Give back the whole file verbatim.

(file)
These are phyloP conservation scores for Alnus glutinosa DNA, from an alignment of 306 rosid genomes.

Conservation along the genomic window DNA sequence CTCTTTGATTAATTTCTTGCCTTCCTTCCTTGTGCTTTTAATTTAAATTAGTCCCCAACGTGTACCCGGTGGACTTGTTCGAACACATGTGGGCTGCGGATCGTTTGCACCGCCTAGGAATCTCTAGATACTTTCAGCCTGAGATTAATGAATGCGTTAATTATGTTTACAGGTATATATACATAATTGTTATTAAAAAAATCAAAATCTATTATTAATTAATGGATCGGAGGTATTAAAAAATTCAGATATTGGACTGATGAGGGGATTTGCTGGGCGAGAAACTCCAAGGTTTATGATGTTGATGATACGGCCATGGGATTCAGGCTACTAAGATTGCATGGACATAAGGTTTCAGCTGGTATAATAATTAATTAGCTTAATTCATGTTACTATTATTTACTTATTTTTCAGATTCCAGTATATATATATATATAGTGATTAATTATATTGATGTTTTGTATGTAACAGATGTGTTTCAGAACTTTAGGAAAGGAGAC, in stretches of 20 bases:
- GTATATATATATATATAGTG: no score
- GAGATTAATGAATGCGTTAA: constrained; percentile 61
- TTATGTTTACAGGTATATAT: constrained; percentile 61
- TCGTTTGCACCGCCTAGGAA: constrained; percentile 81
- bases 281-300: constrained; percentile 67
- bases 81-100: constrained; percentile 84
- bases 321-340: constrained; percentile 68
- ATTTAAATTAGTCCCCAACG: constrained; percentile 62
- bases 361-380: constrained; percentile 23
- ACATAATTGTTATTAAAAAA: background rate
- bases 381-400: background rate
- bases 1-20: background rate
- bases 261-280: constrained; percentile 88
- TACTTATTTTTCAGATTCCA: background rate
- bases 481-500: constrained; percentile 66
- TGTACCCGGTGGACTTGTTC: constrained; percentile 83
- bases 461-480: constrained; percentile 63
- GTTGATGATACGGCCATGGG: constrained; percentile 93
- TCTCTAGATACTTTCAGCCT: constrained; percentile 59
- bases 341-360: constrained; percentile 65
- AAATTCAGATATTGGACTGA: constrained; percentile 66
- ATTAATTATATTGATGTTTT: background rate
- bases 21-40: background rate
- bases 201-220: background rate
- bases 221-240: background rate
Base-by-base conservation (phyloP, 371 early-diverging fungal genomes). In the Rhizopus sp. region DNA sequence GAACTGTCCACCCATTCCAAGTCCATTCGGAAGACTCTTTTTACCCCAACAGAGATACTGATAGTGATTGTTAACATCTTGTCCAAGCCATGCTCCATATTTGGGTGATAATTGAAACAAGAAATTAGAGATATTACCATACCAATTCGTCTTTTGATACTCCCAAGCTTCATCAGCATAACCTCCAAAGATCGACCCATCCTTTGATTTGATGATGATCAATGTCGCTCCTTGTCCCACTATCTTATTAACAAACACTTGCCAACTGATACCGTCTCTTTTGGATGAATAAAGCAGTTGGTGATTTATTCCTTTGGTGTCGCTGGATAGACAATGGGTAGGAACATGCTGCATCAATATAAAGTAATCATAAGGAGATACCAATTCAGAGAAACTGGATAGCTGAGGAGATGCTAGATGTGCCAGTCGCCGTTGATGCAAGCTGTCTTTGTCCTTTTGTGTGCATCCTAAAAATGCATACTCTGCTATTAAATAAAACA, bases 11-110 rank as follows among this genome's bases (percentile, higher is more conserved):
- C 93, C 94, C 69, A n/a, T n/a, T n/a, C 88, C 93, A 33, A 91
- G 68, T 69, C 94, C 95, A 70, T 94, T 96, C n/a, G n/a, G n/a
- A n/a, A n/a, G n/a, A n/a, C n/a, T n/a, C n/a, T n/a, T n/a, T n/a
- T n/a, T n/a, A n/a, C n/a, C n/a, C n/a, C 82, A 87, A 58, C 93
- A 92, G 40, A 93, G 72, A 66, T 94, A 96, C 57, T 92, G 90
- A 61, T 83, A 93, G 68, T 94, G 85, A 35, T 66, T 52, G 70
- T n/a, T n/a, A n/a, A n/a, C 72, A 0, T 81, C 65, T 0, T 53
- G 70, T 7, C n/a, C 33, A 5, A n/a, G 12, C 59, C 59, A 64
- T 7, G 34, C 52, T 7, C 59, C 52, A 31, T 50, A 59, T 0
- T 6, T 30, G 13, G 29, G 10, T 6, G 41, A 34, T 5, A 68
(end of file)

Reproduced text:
These are phyloP conservation scores for Alnus glutinosa DNA, from an alignment of 306 rosid genomes.

Conservation along the genomic window DNA sequence CTCTTTGATTAATTTCTTGCCTTCCTTCCTTGTGCTTTTAATTTAAATTAGTCCCCAACGTGTACCCGGTGGACTTGTTCGAACACATGTGGGCTGCGGATCGTTTGCACCGCCTAGGAATCTCTAGATACTTTCAGCCTGAGATTAATGAATGCGTTAATTATGTTTACAGGTATATATACATAATTGTTATTAAAAAAATCAAAATCTATTATTAATTAATGGATCGGAGGTATTAAAAAATTCAGATATTGGACTGATGAGGGGATTTGCTGGGCGAGAAACTCCAAGGTTTATGATGTTGATGATACGGCCATGGGATTCAGGCTACTAAGATTGCATGGACATAAGGTTTCAGCTGGTATAATAATTAATTAGCTTAATTCATGTTACTATTATTTACTTATTTTTCAGATTCCAGTATATATATATATATAGTGATTAATTATATTGATGTTTTGTATGTAACAGATGTGTTTCAGAACTTTAGGAAAGGAGAC, in stretches of 20 bases:
- GTATATATATATATATAGTG: no score
- GAGATTAATGAATGCGTTAA: constrained; percentile 61
- TTATGTTTACAGGTATATAT: constrained; percentile 61
- TCGTTTGCACCGCCTAGGAA: constrained; percentile 81
- bases 281-300: constrained; percentile 67
- bases 81-100: constrained; percentile 84
- bases 321-340: constrained; percentile 68
- ATTTAAATTAGTCCCCAACG: constrained; percentile 62
- bases 361-380: constrained; percentile 23
- ACATAATTGTTATTAAAAAA: background rate
- bases 381-400: background rate
- bases 1-20: background rate
- bases 261-280: constrained; percentile 88
- TACTTATTTTTCAGATTCCA: background rate
- bases 481-500: constrained; percentile 66
- TGTACCCGGTGGACTTGTTC: constrained; percentile 83
- bases 461-480: constrained; percentile 63
- GTTGATGATACGGCCATGGG: constrained; percentile 93
- TCTCTAGATACTTTCAGCCT: constrained; percentile 59
- bases 341-360: constrained; percentile 65
- AAATTCAGATATTGGACTGA: constrained; percentile 66
- ATTAATTATATTGATGTTTT: background rate
- bases 21-40: background rate
- bases 201-220: background rate
- bases 221-240: background rate
Base-by-base conservation (phyloP, 371 early-diverging fungal genomes). In the Rhizopus sp. region DNA sequence GAACTGTCCACCCATTCCAAGTCCATTCGGAAGACTCTTTTTACCCCAACAGAGATACTGATAGTGATTGTTAACATCTTGTCCAAGCCATGCTCCATATTTGGGTGATAATTGAAACAAGAAATTAGAGATATTACCATACCAATTCGTCTTTTGATACTCCCAAGCTTCATCAGCATAACCTCCAAAGATCGACCCATCCTTTGATTTGATGATGATCAATGTCGCTCCTTGTCCCACTATCTTATTAACAAACACTTGCCAACTGATACCGTCTCTTTTGGATGAATAAAGCAGTTGGTGATTTATTCCTTTGGTGTCGCTGGATAGACAATGGGTAGGAACATGCTGCATCAATATAAAGTAATCATAAGGAGATACCAATTCAGAGAAACTGGATAGCTGAGGAGATGCTAGATGTGCCAGTCGCCGTTGATGCAAGCTGTCTTTGTCCTTTTGTGTGCATCCTAAAAATGCATACTCTGCTATTAAATAAAACA, bases 11-110 rank as follows among this genome's bases (percentile, higher is more conserved):
- C 93, C 94, C 69, A n/a, T n/a, T n/a, C 88, C 93, A 33, A 91
- G 68, T 69, C 94, C 95, A 70, T 94, T 96, C n/a, G n/a, G n/a
- A n/a, A n/a, G n/a, A n/a, C n/a, T n/a, C n/a, T n/a, T n/a, T n/a
- T n/a, T n/a, A n/a, C n/a, C n/a, C n/a, C 82, A 87, A 58, C 93
- A 92, G 40, A 93, G 72, A 66, T 94, A 96, C 57, T 92, G 90
- A 61, T 83, A 93, G 68, T 94, G 85, A 35, T 66, T 52, G 70
- T n/a, T n/a, A n/a, A n/a, C 72, A 0, T 81, C 65, T 0, T 53
- G 70, T 7, C n/a, C 33, A 5, A n/a, G 12, C 59, C 59, A 64
- T 7, G 34, C 52, T 7, C 59, C 52, A 31, T 50, A 59, T 0
- T 6, T 30, G 13, G 29, G 10, T 6, G 41, A 34, T 5, A 68